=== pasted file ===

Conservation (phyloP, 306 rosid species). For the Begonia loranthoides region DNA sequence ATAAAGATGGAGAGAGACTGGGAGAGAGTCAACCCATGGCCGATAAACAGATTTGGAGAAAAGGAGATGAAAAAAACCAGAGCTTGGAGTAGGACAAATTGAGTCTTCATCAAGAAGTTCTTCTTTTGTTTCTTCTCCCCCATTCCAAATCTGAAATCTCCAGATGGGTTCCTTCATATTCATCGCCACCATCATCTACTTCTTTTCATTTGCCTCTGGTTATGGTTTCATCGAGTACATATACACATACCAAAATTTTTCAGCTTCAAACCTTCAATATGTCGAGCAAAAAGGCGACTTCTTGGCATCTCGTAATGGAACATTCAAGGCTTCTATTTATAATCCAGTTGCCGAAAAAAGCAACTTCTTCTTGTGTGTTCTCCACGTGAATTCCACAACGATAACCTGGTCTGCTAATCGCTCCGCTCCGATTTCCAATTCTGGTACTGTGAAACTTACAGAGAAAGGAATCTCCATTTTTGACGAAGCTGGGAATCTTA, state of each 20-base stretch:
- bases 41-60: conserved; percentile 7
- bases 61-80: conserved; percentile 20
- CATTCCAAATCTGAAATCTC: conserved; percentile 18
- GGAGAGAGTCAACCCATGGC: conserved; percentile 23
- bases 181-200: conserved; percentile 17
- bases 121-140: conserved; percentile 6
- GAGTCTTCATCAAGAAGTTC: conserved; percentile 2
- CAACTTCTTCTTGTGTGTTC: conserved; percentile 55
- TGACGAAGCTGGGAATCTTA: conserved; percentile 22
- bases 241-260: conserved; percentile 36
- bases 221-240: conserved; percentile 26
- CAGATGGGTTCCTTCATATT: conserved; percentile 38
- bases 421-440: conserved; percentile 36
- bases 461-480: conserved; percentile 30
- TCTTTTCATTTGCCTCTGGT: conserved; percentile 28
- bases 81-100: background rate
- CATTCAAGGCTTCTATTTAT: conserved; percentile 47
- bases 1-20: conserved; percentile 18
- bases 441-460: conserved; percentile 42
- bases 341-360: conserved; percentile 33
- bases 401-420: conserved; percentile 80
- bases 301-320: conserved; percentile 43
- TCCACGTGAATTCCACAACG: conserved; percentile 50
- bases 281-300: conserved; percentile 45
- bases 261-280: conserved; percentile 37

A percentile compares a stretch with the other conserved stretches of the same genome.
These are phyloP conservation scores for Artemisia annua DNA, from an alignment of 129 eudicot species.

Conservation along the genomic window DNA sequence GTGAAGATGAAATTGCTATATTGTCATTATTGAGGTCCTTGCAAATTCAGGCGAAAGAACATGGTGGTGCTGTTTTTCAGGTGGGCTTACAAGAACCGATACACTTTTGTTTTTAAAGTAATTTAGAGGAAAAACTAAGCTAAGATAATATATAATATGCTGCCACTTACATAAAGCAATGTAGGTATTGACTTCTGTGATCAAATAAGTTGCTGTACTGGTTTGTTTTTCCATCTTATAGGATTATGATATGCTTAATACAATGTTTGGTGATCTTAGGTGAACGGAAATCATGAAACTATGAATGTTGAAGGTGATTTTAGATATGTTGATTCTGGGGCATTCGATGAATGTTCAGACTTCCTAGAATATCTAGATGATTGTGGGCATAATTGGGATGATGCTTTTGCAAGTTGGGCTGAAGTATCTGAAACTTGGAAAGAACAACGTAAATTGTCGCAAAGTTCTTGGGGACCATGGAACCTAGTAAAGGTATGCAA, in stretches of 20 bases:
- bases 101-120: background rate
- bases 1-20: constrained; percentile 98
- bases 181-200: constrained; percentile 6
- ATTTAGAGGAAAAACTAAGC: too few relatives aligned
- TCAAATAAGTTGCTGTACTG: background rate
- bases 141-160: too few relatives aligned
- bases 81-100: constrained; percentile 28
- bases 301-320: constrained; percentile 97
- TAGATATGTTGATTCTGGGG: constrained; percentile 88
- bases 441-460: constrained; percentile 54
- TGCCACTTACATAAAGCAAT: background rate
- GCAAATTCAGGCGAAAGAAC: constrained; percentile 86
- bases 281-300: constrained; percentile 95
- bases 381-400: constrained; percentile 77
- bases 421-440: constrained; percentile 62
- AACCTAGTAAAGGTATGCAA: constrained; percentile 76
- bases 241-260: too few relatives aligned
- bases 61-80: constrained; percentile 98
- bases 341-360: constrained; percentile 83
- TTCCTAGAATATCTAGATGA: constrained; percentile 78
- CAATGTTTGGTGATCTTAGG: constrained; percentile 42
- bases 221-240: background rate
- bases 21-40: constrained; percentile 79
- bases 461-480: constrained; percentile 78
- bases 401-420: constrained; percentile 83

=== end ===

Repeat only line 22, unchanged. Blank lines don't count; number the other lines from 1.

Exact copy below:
- bases 401-420: conserved; percentile 80